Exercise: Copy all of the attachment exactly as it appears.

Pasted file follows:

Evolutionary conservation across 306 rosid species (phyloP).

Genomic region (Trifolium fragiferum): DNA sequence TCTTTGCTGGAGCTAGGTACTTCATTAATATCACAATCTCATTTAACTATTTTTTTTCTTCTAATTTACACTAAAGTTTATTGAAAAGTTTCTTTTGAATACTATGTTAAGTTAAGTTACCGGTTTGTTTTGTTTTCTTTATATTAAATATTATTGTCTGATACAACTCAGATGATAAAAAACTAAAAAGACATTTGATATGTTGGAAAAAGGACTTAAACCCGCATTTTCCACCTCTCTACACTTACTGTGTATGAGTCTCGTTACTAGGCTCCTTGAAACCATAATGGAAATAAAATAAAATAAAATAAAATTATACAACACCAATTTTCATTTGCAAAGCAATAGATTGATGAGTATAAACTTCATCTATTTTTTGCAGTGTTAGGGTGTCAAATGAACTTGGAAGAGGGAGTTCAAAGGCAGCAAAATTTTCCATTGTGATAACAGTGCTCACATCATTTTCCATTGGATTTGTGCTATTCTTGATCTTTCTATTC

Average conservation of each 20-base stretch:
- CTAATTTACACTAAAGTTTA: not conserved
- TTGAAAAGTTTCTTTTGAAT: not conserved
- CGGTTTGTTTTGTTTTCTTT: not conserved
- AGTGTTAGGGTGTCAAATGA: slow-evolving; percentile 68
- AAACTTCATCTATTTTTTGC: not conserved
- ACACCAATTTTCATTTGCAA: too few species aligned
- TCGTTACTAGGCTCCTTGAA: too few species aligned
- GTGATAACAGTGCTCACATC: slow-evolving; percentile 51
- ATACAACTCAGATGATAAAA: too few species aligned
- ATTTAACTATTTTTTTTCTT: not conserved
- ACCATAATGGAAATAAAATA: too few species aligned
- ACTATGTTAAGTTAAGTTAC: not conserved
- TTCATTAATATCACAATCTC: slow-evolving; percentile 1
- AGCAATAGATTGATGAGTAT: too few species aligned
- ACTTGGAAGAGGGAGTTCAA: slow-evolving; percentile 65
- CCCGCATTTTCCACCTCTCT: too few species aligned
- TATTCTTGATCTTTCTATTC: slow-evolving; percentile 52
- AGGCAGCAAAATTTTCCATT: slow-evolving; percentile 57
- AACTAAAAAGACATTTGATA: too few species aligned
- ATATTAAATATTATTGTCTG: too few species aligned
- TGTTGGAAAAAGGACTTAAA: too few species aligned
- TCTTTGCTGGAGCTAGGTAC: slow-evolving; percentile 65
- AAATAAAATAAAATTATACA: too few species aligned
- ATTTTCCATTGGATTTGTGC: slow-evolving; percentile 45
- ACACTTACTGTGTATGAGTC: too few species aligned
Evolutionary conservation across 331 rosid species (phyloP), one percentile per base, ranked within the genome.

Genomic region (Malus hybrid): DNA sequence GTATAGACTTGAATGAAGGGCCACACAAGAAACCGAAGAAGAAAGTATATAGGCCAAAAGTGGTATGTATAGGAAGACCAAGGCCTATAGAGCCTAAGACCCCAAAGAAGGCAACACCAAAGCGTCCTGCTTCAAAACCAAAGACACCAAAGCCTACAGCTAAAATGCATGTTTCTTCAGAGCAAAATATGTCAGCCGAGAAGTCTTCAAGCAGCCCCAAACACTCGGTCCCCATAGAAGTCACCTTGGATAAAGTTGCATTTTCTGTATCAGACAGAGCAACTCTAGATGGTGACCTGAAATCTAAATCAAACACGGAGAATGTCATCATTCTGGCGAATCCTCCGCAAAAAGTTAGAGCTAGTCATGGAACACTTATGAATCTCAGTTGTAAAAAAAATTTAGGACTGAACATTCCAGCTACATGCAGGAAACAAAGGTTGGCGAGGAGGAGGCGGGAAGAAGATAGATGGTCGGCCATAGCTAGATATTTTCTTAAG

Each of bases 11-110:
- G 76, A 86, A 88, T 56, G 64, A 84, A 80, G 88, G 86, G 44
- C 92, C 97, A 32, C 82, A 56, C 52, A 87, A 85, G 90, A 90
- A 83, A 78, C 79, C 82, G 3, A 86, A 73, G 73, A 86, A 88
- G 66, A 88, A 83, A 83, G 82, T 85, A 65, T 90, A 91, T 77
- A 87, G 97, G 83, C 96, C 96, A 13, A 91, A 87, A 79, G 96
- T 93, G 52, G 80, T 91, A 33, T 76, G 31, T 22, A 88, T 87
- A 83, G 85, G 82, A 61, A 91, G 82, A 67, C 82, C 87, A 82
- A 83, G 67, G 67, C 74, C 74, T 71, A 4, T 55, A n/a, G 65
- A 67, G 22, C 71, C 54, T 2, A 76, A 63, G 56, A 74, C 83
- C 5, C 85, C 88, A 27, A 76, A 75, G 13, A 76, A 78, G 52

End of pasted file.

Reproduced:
Evolutionary conservation across 306 rosid species (phyloP).

Genomic region (Trifolium fragiferum): DNA sequence TCTTTGCTGGAGCTAGGTACTTCATTAATATCACAATCTCATTTAACTATTTTTTTTCTTCTAATTTACACTAAAGTTTATTGAAAAGTTTCTTTTGAATACTATGTTAAGTTAAGTTACCGGTTTGTTTTGTTTTCTTTATATTAAATATTATTGTCTGATACAACTCAGATGATAAAAAACTAAAAAGACATTTGATATGTTGGAAAAAGGACTTAAACCCGCATTTTCCACCTCTCTACACTTACTGTGTATGAGTCTCGTTACTAGGCTCCTTGAAACCATAATGGAAATAAAATAAAATAAAATAAAATTATACAACACCAATTTTCATTTGCAAAGCAATAGATTGATGAGTATAAACTTCATCTATTTTTTGCAGTGTTAGGGTGTCAAATGAACTTGGAAGAGGGAGTTCAAAGGCAGCAAAATTTTCCATTGTGATAACAGTGCTCACATCATTTTCCATTGGATTTGTGCTATTCTTGATCTTTCTATTC

Average conservation of each 20-base stretch:
- CTAATTTACACTAAAGTTTA: not conserved
- TTGAAAAGTTTCTTTTGAAT: not conserved
- CGGTTTGTTTTGTTTTCTTT: not conserved
- AGTGTTAGGGTGTCAAATGA: slow-evolving; percentile 68
- AAACTTCATCTATTTTTTGC: not conserved
- ACACCAATTTTCATTTGCAA: too few species aligned
- TCGTTACTAGGCTCCTTGAA: too few species aligned
- GTGATAACAGTGCTCACATC: slow-evolving; percentile 51
- ATACAACTCAGATGATAAAA: too few species aligned
- ATTTAACTATTTTTTTTCTT: not conserved
- ACCATAATGGAAATAAAATA: too few species aligned
- ACTATGTTAAGTTAAGTTAC: not conserved
- TTCATTAATATCACAATCTC: slow-evolving; percentile 1
- AGCAATAGATTGATGAGTAT: too few species aligned
- ACTTGGAAGAGGGAGTTCAA: slow-evolving; percentile 65
- CCCGCATTTTCCACCTCTCT: too few species aligned
- TATTCTTGATCTTTCTATTC: slow-evolving; percentile 52
- AGGCAGCAAAATTTTCCATT: slow-evolving; percentile 57
- AACTAAAAAGACATTTGATA: too few species aligned
- ATATTAAATATTATTGTCTG: too few species aligned
- TGTTGGAAAAAGGACTTAAA: too few species aligned
- TCTTTGCTGGAGCTAGGTAC: slow-evolving; percentile 65
- AAATAAAATAAAATTATACA: too few species aligned
- ATTTTCCATTGGATTTGTGC: slow-evolving; percentile 45
- ACACTTACTGTGTATGAGTC: too few species aligned
Evolutionary conservation across 331 rosid species (phyloP), one percentile per base, ranked within the genome.

Genomic region (Malus hybrid): DNA sequence GTATAGACTTGAATGAAGGGCCACACAAGAAACCGAAGAAGAAAGTATATAGGCCAAAAGTGGTATGTATAGGAAGACCAAGGCCTATAGAGCCTAAGACCCCAAAGAAGGCAACACCAAAGCGTCCTGCTTCAAAACCAAAGACACCAAAGCCTACAGCTAAAATGCATGTTTCTTCAGAGCAAAATATGTCAGCCGAGAAGTCTTCAAGCAGCCCCAAACACTCGGTCCCCATAGAAGTCACCTTGGATAAAGTTGCATTTTCTGTATCAGACAGAGCAACTCTAGATGGTGACCTGAAATCTAAATCAAACACGGAGAATGTCATCATTCTGGCGAATCCTCCGCAAAAAGTTAGAGCTAGTCATGGAACACTTATGAATCTCAGTTGTAAAAAAAATTTAGGACTGAACATTCCAGCTACATGCAGGAAACAAAGGTTGGCGAGGAGGAGGCGGGAAGAAGATAGATGGTCGGCCATAGCTAGATATTTTCTTAAG

Each of bases 11-110:
- G 76, A 86, A 88, T 56, G 64, A 84, A 80, G 88, G 86, G 44
- C 92, C 97, A 32, C 82, A 56, C 52, A 87, A 85, G 90, A 90
- A 83, A 78, C 79, C 82, G 3, A 86, A 73, G 73, A 86, A 88
- G 66, A 88, A 83, A 83, G 82, T 85, A 65, T 90, A 91, T 77
- A 87, G 97, G 83, C 96, C 96, A 13, A 91, A 87, A 79, G 96
- T 93, G 52, G 80, T 91, A 33, T 76, G 31, T 22, A 88, T 87
- A 83, G 85, G 82, A 61, A 91, G 82, A 67, C 82, C 87, A 82
- A 83, G 67, G 67, C 74, C 74, T 71, A 4, T 55, A n/a, G 65
- A 67, G 22, C 71, C 54, T 2, A 76, A 63, G 56, A 74, C 83
- C 5, C 85, C 88, A 27, A 76, A 75, G 13, A 76, A 78, G 52